Skills development in practice

The 70:20:10 learning model suggests that around 70% of the impact of learning and development comes from on-the-job experiences, putting into practice what has been learned; around 20% comes from interacting with and getting feedback from others; and just 10% from the formal training itself. Put simply, it’s not enough just to send people on a course and assume that’s it – they need the opportunity to apply their learning in a meaningful, consistent way.


As well as a planned, structured programme for embedding the team’s new skills once any training has been completed, it’s important to prepare the ground properly before the training starts. At Blue Feathers, we find that people are motivated and excited by carefully selected pre-training reading and tasks; when the sessions begin, it means they’ve already engaged with some key topics and have thought about what they want to get out of their training – and just as importantly, what they’re going to bring to it.


How we can help


Understanding your organisation

At Blue Feathers, we understand that the basis for a really successful skills development programme is effective needs analysis right at the start. We take the time to understand your organisation and your context, including your business and marketing objectives.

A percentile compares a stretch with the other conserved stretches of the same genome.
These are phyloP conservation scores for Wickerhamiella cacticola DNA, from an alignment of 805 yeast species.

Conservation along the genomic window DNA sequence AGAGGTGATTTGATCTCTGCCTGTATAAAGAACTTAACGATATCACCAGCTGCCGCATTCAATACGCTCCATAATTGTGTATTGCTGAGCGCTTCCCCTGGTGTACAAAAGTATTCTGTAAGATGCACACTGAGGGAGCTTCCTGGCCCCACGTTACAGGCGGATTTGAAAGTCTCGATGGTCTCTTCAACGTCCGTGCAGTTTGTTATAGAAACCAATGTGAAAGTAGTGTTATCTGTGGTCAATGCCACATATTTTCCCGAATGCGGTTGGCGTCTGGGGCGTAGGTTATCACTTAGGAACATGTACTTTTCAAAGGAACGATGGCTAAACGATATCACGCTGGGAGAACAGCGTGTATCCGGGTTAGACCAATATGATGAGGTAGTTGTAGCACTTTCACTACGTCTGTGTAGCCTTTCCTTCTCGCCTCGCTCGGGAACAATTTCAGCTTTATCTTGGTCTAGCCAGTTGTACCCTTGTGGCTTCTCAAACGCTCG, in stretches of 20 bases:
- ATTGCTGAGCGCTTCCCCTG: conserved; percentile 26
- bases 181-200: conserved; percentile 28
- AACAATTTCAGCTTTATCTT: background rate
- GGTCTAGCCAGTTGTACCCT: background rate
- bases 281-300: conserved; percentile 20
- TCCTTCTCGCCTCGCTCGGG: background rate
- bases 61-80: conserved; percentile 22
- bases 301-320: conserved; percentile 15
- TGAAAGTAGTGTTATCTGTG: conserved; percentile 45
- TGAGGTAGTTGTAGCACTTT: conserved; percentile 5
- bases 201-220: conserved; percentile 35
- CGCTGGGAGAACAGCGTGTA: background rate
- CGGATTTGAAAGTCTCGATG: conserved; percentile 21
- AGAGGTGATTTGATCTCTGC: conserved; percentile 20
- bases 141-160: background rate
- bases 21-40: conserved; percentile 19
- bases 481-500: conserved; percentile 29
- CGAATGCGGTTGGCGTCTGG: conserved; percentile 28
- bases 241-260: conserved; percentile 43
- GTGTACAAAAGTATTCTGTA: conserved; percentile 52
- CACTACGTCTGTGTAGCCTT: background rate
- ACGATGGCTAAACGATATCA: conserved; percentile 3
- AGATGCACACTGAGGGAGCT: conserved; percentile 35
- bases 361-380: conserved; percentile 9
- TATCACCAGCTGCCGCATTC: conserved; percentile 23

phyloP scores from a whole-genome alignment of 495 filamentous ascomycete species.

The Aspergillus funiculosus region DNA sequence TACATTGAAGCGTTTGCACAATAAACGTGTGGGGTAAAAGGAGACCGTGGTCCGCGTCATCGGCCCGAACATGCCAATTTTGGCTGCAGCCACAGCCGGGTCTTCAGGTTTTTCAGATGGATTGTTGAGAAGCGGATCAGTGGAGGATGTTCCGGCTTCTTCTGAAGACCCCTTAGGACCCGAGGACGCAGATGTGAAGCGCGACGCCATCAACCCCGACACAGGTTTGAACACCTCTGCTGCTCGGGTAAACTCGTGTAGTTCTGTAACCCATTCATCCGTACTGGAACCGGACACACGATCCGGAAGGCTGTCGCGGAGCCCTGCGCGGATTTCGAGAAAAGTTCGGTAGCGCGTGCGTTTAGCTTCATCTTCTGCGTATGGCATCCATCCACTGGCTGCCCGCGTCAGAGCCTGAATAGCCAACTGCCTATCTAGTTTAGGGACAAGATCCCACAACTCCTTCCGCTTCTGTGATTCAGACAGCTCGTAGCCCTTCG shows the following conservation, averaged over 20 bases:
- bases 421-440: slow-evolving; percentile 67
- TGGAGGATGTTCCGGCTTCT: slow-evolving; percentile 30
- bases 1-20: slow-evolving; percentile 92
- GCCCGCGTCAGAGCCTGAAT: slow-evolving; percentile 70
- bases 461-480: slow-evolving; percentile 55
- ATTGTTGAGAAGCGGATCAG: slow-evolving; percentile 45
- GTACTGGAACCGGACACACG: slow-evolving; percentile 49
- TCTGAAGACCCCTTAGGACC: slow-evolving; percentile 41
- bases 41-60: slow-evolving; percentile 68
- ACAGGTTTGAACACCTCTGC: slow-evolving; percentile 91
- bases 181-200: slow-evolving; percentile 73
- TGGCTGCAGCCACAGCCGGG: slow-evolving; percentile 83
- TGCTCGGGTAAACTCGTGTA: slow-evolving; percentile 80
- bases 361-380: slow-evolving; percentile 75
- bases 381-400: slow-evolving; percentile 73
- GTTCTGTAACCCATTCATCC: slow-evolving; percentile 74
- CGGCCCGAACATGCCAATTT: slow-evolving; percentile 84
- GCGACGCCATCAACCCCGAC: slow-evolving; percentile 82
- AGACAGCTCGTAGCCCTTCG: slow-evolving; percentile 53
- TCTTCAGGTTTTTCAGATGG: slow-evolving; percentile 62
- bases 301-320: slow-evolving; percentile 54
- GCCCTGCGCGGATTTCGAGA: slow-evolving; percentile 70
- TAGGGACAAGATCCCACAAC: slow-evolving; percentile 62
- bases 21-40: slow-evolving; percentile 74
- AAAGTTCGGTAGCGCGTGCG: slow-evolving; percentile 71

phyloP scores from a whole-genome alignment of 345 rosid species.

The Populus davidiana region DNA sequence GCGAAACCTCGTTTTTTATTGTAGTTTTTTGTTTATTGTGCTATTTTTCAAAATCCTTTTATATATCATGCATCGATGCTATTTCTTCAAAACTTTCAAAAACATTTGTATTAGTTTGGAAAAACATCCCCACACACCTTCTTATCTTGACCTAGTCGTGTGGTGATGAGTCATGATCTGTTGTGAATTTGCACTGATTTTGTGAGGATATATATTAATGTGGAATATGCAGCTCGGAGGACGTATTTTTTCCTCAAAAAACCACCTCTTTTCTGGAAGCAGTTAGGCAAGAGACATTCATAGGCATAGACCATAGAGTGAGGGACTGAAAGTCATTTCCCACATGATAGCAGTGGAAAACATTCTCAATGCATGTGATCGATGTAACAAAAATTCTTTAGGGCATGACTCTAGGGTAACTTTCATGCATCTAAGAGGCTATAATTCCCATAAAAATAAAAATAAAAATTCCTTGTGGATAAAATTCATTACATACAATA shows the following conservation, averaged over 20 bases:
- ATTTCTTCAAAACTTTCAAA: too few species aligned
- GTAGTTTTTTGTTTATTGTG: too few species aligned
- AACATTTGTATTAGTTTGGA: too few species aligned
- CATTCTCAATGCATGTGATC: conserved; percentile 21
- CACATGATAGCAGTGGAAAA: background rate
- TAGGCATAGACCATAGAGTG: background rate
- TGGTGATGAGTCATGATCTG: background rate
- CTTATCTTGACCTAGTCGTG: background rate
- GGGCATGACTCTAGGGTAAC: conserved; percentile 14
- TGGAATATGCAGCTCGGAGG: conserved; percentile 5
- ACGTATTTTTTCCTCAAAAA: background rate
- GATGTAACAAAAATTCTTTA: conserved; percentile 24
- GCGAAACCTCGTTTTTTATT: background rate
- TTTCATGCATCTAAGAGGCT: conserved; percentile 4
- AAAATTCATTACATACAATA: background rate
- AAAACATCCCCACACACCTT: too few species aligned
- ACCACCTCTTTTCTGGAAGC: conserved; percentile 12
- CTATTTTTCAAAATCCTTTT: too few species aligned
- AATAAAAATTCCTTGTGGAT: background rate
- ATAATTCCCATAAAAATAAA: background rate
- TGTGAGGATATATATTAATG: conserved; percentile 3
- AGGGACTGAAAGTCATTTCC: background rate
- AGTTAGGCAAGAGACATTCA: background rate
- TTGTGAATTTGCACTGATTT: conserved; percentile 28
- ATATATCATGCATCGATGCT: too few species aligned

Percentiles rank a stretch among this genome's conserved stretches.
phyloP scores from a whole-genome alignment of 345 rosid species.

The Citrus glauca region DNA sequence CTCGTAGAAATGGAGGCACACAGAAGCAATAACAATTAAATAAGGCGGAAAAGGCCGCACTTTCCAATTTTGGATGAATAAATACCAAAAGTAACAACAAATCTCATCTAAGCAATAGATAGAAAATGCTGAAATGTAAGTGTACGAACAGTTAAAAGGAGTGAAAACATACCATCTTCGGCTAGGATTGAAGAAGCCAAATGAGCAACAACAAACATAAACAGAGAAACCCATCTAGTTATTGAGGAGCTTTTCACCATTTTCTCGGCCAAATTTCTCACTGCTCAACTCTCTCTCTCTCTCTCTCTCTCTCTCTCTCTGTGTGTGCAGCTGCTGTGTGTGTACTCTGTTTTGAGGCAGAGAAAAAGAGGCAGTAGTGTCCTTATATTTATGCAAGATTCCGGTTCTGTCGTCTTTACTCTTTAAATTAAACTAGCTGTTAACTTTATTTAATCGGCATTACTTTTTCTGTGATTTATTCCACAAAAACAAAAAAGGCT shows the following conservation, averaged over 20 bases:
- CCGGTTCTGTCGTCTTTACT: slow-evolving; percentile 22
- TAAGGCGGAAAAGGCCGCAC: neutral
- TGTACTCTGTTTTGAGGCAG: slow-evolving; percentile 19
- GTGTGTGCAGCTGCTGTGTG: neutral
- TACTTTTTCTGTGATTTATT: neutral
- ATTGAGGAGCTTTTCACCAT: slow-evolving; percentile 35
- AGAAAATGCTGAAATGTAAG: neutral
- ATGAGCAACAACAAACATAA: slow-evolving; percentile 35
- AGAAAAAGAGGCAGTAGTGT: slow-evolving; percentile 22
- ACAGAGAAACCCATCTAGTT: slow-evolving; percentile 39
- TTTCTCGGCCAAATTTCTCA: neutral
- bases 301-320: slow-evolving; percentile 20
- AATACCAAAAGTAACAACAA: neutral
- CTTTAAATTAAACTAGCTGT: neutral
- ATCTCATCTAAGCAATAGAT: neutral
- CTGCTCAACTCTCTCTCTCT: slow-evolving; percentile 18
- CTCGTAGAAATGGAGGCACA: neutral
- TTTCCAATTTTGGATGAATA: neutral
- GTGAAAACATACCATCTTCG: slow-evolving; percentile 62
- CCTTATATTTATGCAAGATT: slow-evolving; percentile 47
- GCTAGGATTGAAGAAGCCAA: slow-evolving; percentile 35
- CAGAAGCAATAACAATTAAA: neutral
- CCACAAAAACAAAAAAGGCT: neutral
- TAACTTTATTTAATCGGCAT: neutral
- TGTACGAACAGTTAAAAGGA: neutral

Skills audit

Then we work with you to identify and map the competencies your team needs to deliver successfully against these objectives. We can carry out a skills audit with you, to understand where there are gaps between the skills that are needed and the current skillset of the team.

Training sessions

Finally, we design and deliver enjoyable, inspiring training sessions, which can be face-to-face, online, or a combination of the two. And we can help you put together a structured follow-up programme, including coaching if needed, to make sure that learning is thoroughly embedded in your organisation and you get the maximum return on your investment.



We’ve developed and delivered skills development programmes for many of our clients, from 121 coaching for marketing leadership teams to full skills frameworks and development plans for large marketing operations. The feedback we get consistently shows the long-term impact of the work we do in this area – organisations really do reap the rewards of the initial investment in training and development for years to come.

If you’re interested in hearing more about how a skills development programme could benefit your marketing team and help you meet the challenges you face, we’d love to hear from you.


Author: Guy Chapman

Guy Chapman has a strong background in education having worked for the British Council and Cambridge University Press and Assessment. Prior to this, Guy worked at an advertising agency where his clients included MasterCard, Canon and Matalan. MBA-qualified, Guy has strong facilitation and communication skills, and is adept at distilling a wide range of data and information into the essential insights that lead to effective strategy.